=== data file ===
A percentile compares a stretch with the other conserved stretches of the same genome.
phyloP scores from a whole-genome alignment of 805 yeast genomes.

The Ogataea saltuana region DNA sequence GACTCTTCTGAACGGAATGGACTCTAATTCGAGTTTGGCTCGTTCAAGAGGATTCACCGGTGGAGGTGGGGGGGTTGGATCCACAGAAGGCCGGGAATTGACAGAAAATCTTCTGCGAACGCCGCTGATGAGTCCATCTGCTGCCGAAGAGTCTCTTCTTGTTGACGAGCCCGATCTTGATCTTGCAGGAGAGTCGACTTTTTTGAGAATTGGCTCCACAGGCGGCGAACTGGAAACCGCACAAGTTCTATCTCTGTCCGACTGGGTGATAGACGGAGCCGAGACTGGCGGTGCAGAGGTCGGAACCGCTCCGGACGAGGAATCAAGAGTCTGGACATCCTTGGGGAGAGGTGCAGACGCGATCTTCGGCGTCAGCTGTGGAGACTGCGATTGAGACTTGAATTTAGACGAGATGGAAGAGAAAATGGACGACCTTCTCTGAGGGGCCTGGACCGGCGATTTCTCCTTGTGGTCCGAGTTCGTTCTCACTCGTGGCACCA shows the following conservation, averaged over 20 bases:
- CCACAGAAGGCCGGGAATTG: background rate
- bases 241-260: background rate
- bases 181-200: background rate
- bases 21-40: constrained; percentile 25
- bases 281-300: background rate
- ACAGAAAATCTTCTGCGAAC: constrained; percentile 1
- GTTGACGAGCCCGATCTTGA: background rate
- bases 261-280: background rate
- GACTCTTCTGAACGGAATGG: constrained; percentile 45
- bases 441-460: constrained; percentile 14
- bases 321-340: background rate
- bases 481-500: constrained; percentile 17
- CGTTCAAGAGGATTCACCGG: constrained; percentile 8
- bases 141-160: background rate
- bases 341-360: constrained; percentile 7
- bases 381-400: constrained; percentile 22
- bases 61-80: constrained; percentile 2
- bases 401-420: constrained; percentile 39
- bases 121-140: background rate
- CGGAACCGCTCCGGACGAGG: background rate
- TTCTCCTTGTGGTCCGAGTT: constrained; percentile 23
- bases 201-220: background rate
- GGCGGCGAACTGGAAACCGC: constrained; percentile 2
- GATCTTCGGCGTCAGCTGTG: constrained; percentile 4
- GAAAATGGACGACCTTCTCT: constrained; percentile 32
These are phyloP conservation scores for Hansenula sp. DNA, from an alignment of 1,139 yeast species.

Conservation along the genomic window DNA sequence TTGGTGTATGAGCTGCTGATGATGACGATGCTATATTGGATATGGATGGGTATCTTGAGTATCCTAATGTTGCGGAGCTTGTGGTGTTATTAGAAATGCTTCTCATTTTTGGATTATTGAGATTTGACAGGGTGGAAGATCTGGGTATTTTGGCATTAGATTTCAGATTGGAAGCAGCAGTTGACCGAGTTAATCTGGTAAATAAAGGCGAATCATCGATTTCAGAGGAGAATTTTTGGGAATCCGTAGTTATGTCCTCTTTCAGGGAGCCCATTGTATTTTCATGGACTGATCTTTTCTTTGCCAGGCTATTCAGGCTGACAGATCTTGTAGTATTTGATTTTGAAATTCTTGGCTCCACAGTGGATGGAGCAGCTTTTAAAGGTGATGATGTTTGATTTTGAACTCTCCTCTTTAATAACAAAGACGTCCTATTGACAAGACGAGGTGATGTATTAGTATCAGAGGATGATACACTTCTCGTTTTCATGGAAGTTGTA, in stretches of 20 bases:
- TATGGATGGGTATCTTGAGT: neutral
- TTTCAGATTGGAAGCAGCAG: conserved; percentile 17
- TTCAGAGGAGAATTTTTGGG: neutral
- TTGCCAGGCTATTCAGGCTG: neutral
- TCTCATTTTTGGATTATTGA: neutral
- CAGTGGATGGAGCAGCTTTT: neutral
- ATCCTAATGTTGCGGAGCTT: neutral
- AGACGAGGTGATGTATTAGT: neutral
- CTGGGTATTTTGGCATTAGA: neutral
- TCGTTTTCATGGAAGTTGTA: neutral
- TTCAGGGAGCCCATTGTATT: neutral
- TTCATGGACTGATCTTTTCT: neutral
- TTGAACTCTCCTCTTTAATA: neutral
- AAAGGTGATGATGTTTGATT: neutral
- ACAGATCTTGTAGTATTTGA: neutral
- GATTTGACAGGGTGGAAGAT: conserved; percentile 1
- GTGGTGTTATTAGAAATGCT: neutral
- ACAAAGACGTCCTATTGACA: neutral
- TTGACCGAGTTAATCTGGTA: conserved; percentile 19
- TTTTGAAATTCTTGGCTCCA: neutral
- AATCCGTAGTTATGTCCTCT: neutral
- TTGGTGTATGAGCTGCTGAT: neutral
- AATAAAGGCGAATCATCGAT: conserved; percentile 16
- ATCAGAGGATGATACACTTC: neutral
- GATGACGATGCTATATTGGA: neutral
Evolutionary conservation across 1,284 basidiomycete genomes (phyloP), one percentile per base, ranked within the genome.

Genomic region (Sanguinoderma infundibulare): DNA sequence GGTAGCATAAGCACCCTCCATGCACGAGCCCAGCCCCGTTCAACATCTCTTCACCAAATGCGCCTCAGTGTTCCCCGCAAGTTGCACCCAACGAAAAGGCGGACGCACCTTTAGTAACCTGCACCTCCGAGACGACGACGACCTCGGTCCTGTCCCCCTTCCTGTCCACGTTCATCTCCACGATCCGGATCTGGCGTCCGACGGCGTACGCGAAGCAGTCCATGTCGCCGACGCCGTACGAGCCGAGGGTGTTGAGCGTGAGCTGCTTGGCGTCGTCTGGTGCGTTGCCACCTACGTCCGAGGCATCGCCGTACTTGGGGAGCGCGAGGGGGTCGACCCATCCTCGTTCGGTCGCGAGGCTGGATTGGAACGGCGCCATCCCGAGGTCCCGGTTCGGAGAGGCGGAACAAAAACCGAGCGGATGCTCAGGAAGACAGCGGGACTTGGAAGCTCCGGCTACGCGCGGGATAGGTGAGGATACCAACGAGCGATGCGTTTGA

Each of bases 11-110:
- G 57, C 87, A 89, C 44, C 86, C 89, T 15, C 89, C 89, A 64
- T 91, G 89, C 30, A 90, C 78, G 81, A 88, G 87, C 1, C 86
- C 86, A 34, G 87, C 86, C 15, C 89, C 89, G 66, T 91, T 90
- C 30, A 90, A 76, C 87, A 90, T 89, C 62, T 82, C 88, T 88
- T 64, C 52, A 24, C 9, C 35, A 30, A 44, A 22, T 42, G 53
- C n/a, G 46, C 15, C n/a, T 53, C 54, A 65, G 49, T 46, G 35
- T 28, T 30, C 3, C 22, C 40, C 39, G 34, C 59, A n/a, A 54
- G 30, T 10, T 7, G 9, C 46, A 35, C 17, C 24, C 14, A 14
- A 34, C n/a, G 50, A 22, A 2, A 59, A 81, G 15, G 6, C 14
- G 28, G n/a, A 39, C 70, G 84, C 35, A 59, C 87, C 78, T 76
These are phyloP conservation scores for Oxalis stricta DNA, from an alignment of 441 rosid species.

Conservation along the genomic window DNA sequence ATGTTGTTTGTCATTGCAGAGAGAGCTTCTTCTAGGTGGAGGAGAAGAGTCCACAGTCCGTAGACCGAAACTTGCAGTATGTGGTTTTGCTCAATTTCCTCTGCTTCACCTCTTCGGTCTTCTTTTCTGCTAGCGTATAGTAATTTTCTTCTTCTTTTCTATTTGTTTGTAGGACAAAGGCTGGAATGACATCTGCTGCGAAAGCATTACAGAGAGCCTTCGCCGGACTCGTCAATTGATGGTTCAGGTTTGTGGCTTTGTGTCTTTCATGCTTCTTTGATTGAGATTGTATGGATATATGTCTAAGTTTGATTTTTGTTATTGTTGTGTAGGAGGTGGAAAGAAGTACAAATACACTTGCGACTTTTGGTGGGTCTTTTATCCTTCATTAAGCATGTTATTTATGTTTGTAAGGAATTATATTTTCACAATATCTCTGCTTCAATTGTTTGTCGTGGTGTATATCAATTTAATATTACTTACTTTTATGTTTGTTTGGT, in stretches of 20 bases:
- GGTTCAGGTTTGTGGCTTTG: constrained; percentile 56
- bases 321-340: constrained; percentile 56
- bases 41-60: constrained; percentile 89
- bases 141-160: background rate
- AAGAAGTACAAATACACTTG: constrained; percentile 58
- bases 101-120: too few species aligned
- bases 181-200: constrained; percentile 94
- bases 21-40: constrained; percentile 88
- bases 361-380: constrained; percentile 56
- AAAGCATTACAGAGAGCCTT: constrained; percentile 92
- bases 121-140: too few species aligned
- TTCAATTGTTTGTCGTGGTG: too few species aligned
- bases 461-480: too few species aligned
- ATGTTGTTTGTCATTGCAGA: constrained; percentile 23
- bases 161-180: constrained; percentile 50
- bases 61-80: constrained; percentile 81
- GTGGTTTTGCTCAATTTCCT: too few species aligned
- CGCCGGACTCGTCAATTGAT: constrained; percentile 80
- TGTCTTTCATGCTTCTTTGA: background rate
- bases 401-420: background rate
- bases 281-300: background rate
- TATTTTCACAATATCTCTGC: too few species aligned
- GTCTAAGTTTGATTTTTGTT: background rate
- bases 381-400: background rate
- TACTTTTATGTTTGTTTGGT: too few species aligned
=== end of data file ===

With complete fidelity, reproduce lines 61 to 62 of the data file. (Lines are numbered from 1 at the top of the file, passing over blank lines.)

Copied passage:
- C 86, A 34, G 87, C 86, C 15, C 89, C 89, G 66, T 91, T 90
- C 30, A 90, A 76, C 87, A 90, T 89, C 62, T 82, C 88, T 88